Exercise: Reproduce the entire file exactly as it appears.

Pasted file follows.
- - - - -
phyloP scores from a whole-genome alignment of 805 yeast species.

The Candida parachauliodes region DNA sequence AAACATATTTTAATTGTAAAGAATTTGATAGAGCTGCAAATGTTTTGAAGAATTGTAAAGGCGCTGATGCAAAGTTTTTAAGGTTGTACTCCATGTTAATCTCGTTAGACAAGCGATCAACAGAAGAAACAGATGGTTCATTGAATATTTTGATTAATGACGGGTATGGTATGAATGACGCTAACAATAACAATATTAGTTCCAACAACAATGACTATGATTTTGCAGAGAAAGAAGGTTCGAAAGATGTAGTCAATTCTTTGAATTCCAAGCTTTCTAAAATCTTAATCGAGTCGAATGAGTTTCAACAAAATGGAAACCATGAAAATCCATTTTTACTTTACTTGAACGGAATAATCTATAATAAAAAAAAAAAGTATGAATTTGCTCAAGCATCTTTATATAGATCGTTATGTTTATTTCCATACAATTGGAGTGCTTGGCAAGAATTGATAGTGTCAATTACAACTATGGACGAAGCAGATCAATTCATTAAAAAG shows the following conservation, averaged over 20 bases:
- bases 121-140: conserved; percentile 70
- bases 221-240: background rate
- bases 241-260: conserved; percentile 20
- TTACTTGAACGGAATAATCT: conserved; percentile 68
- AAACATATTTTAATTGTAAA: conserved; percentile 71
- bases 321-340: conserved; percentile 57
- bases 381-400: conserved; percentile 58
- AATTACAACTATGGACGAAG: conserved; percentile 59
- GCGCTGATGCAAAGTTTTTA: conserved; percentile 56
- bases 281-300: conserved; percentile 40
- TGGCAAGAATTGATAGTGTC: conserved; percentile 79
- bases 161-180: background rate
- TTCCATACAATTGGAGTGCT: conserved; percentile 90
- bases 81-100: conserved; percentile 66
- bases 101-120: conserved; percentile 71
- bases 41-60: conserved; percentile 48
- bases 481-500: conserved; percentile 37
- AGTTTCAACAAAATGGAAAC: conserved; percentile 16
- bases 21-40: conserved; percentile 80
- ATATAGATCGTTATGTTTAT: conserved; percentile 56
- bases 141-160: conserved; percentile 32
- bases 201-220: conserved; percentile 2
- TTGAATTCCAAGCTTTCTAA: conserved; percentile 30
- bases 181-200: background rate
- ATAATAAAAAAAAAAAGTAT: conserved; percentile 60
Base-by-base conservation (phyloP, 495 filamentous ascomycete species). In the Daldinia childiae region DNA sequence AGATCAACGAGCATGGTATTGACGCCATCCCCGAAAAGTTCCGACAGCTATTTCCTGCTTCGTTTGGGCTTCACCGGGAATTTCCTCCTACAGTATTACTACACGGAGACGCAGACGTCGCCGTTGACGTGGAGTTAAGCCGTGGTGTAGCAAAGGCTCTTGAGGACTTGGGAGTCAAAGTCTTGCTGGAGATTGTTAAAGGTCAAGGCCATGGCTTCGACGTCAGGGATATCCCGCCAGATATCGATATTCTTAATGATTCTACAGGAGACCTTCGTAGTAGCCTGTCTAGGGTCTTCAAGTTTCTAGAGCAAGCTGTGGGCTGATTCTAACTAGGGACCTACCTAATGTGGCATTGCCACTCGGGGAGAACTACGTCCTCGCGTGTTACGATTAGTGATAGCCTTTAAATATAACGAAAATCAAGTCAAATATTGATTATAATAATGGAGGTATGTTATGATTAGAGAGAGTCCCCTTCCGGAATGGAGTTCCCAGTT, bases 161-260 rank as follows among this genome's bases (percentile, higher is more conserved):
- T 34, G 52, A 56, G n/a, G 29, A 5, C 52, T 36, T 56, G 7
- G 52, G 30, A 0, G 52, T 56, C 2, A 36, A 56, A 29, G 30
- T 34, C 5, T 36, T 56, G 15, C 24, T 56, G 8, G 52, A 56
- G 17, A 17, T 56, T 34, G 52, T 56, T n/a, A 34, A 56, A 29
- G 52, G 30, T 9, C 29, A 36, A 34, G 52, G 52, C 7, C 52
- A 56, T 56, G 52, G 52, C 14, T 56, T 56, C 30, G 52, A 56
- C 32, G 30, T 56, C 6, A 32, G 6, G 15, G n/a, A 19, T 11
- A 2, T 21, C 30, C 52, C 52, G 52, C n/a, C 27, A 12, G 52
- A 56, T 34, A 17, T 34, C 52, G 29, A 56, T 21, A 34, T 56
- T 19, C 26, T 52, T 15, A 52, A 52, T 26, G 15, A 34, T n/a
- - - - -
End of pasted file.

phyloP scores from a whole-genome alignment of 805 yeast species.

The Candida parachauliodes region DNA sequence AAACATATTTTAATTGTAAAGAATTTGATAGAGCTGCAAATGTTTTGAAGAATTGTAAAGGCGCTGATGCAAAGTTTTTAAGGTTGTACTCCATGTTAATCTCGTTAGACAAGCGATCAACAGAAGAAACAGATGGTTCATTGAATATTTTGATTAATGACGGGTATGGTATGAATGACGCTAACAATAACAATATTAGTTCCAACAACAATGACTATGATTTTGCAGAGAAAGAAGGTTCGAAAGATGTAGTCAATTCTTTGAATTCCAAGCTTTCTAAAATCTTAATCGAGTCGAATGAGTTTCAACAAAATGGAAACCATGAAAATCCATTTTTACTTTACTTGAACGGAATAATCTATAATAAAAAAAAAAAGTATGAATTTGCTCAAGCATCTTTATATAGATCGTTATGTTTATTTCCATACAATTGGAGTGCTTGGCAAGAATTGATAGTGTCAATTACAACTATGGACGAAGCAGATCAATTCATTAAAAAG shows the following conservation, averaged over 20 bases:
- bases 121-140: conserved; percentile 70
- bases 221-240: background rate
- bases 241-260: conserved; percentile 20
- TTACTTGAACGGAATAATCT: conserved; percentile 68
- AAACATATTTTAATTGTAAA: conserved; percentile 71
- bases 321-340: conserved; percentile 57
- bases 381-400: conserved; percentile 58
- AATTACAACTATGGACGAAG: conserved; percentile 59
- GCGCTGATGCAAAGTTTTTA: conserved; percentile 56
- bases 281-300: conserved; percentile 40
- TGGCAAGAATTGATAGTGTC: conserved; percentile 79
- bases 161-180: background rate
- TTCCATACAATTGGAGTGCT: conserved; percentile 90
- bases 81-100: conserved; percentile 66
- bases 101-120: conserved; percentile 71
- bases 41-60: conserved; percentile 48
- bases 481-500: conserved; percentile 37
- AGTTTCAACAAAATGGAAAC: conserved; percentile 16
- bases 21-40: conserved; percentile 80
- ATATAGATCGTTATGTTTAT: conserved; percentile 56
- bases 141-160: conserved; percentile 32
- bases 201-220: conserved; percentile 2
- TTGAATTCCAAGCTTTCTAA: conserved; percentile 30
- bases 181-200: background rate
- ATAATAAAAAAAAAAAGTAT: conserved; percentile 60
Base-by-base conservation (phyloP, 495 filamentous ascomycete species). In the Daldinia childiae region DNA sequence AGATCAACGAGCATGGTATTGACGCCATCCCCGAAAAGTTCCGACAGCTATTTCCTGCTTCGTTTGGGCTTCACCGGGAATTTCCTCCTACAGTATTACTACACGGAGACGCAGACGTCGCCGTTGACGTGGAGTTAAGCCGTGGTGTAGCAAAGGCTCTTGAGGACTTGGGAGTCAAAGTCTTGCTGGAGATTGTTAAAGGTCAAGGCCATGGCTTCGACGTCAGGGATATCCCGCCAGATATCGATATTCTTAATGATTCTACAGGAGACCTTCGTAGTAGCCTGTCTAGGGTCTTCAAGTTTCTAGAGCAAGCTGTGGGCTGATTCTAACTAGGGACCTACCTAATGTGGCATTGCCACTCGGGGAGAACTACGTCCTCGCGTGTTACGATTAGTGATAGCCTTTAAATATAACGAAAATCAAGTCAAATATTGATTATAATAATGGAGGTATGTTATGATTAGAGAGAGTCCCCTTCCGGAATGGAGTTCCCAGTT, bases 161-260 rank as follows among this genome's bases (percentile, higher is more conserved):
- T 34, G 52, A 56, G n/a, G 29, A 5, C 52, T 36, T 56, G 7
- G 52, G 30, A 0, G 52, T 56, C 2, A 36, A 56, A 29, G 30
- T 34, C 5, T 36, T 56, G 15, C 24, T 56, G 8, G 52, A 56
- G 17, A 17, T 56, T 34, G 52, T 56, T n/a, A 34, A 56, A 29
- G 52, G 30, T 9, C 29, A 36, A 34, G 52, G 52, C 7, C 52
- A 56, T 56, G 52, G 52, C 14, T 56, T 56, C 30, G 52, A 56
- C 32, G 30, T 56, C 6, A 32, G 6, G 15, G n/a, A 19, T 11
- A 2, T 21, C 30, C 52, C 52, G 52, C n/a, C 27, A 12, G 52
- A 56, T 34, A 17, T 34, C 52, G 29, A 56, T 21, A 34, T 56
- T 19, C 26, T 52, T 15, A 52, A 52, T 26, G 15, A 34, T n/a